Synopsis: There is some evil in all of us – even the Doctor. Transported aboard the Time Lords’ orbiting courtroom, the Doctor once again encounters the Valeyard, an amalgamation of the darker sides of his nature. This time, however, the Doctor isn’t in the dock. This time, the Valeyard is the defendant, accused of a crime so terrible that the presiding Inquisitor is forbidden to reveal it even to the court, nor even to his counsel for the defence… the Doctor.
If the Valeyard is found guilty, he’ll be executed. Execute the Valeyard, and the secret of his origins dies with him. A secret that the Doctor is desperate to know… and which the Time Lords will stop at nothing to protect.
Review: Like “The Widow’s Assassin” before it, “Trial of the Valeyard” went a long way toward addressing the narrative shortcomings of The Trial of a Time Lord arc. The story was an improvement by virtue of its length — an hour — and by virtue of its structure — a wonderful three-hander performance piece for three great actors. Colin Baker, Michael Jayston, and the late Lynda Bellingham reunited to play material they frankly should’ve been given the first time around.
The script by Alan Barnes and Mike Maddox was a fascinating, if somewhat problematic, exercise in balancing Classic Who mythology with New Who mythology. After all, The Valeyard didn’t need to exist when Smith’s Doctor was technically the thirteenth incarnation, and the Time Lords have handed him a fresh set of seemingly unlimited regenerations. Barnes and Maddox got around this, somewhat, the way Doctor Who writers always have — Rassilon, lies, and the fact that Rassilon lies.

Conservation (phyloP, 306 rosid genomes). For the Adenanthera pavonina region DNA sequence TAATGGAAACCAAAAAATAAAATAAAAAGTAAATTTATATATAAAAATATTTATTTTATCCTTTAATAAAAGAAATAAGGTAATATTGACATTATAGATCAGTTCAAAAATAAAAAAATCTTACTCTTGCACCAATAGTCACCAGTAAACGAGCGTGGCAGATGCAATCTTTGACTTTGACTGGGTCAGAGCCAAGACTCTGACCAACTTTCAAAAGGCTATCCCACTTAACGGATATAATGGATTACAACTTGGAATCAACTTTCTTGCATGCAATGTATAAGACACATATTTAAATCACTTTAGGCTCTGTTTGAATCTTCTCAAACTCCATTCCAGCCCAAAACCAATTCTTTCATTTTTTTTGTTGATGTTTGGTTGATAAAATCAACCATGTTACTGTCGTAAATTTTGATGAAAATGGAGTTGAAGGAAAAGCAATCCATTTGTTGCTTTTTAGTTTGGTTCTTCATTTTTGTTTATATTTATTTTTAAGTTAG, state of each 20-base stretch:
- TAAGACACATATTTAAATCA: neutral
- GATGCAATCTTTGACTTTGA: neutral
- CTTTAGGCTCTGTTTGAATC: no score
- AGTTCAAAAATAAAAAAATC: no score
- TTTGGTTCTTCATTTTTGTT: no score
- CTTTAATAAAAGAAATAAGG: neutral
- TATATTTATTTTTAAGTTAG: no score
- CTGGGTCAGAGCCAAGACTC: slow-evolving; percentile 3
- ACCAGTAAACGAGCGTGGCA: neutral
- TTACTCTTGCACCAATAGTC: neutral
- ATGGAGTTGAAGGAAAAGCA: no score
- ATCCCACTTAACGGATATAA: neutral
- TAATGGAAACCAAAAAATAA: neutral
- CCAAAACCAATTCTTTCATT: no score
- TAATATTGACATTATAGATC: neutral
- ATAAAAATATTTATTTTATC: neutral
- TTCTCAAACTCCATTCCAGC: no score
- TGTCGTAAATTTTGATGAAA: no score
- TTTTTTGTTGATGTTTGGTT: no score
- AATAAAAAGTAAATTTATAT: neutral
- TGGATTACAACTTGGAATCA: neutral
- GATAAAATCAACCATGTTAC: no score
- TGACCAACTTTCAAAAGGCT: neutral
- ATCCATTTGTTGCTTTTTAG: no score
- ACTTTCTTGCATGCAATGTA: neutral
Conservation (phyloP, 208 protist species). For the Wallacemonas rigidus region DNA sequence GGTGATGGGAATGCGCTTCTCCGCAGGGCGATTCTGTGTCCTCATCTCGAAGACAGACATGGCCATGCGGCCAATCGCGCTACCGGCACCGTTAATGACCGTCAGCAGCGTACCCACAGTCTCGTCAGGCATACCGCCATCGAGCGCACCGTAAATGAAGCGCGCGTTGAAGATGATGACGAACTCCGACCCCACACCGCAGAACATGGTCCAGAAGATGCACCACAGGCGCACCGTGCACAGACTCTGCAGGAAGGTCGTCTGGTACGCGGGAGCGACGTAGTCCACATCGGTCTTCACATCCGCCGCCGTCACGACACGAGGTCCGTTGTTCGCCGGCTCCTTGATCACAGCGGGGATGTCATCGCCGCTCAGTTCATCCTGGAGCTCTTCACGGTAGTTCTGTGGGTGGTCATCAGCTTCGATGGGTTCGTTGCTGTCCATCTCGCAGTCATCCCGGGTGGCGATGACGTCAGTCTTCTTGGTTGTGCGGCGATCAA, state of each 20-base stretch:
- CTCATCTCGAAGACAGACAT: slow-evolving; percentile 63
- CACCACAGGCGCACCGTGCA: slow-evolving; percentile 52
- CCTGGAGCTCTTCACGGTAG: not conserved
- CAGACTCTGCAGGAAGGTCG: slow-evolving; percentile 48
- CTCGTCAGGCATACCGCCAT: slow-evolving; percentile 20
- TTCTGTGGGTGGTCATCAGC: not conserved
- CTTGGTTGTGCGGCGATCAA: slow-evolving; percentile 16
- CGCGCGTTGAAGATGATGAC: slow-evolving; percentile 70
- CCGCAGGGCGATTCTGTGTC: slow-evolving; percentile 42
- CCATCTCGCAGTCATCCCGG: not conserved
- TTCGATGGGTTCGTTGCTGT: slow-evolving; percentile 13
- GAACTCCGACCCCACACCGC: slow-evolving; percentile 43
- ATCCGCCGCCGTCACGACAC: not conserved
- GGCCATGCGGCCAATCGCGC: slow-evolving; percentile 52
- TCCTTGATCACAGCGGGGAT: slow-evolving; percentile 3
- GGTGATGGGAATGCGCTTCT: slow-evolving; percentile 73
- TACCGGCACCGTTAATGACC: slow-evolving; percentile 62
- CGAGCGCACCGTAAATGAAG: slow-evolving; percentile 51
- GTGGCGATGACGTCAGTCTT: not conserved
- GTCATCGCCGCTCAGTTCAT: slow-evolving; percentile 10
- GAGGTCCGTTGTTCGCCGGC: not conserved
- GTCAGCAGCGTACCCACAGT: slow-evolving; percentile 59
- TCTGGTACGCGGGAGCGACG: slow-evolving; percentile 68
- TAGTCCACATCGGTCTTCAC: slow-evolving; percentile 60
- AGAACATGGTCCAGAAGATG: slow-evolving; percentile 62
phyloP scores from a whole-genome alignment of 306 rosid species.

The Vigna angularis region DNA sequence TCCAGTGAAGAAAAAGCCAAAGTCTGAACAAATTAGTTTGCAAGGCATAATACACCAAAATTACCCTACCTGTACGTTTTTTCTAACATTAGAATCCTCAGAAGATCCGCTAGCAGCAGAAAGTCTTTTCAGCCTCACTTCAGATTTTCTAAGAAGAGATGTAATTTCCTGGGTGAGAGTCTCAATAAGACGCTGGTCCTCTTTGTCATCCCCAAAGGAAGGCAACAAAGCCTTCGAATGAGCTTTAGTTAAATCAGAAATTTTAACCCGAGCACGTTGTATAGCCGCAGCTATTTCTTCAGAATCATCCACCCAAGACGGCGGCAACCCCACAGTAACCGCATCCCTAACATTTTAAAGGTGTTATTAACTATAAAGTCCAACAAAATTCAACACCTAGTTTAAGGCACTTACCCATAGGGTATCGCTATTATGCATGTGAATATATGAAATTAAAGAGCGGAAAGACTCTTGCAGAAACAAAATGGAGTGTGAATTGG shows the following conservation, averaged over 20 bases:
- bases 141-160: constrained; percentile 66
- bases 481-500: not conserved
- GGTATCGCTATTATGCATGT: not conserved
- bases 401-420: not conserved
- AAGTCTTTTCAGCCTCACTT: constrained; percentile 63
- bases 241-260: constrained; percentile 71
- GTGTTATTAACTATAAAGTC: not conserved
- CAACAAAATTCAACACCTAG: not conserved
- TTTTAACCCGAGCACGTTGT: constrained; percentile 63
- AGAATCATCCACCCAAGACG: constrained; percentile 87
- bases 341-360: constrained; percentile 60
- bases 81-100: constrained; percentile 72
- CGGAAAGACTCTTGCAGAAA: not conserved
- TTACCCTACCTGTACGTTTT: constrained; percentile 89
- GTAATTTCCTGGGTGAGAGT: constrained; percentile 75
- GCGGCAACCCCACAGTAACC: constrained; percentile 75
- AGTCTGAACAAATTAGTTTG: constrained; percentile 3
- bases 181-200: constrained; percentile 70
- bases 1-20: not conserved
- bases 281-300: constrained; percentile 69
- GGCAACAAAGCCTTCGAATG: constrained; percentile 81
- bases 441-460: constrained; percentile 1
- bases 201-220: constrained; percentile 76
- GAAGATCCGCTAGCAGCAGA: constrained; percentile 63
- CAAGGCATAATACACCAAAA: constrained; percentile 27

All in all, this was a fun, well-acted, and well thought-out piece that was worth the wait.
Written By: Alan Barnes and Mike Maddox
Directed By: Barnaby Edwards
Colin Baker (The Doctor), Michael Jayston (The Valeyard), Lynda Bellingham (The Inquisitor), John Banks (Hermit)
- You can purchase “Trial of the Valeyard” at http://www.bigfinish.com/releases/v/trial-of-the-valeyard-929
- Overall Story, Acting
- Problematic balancing old and new continuity
- Audio Production10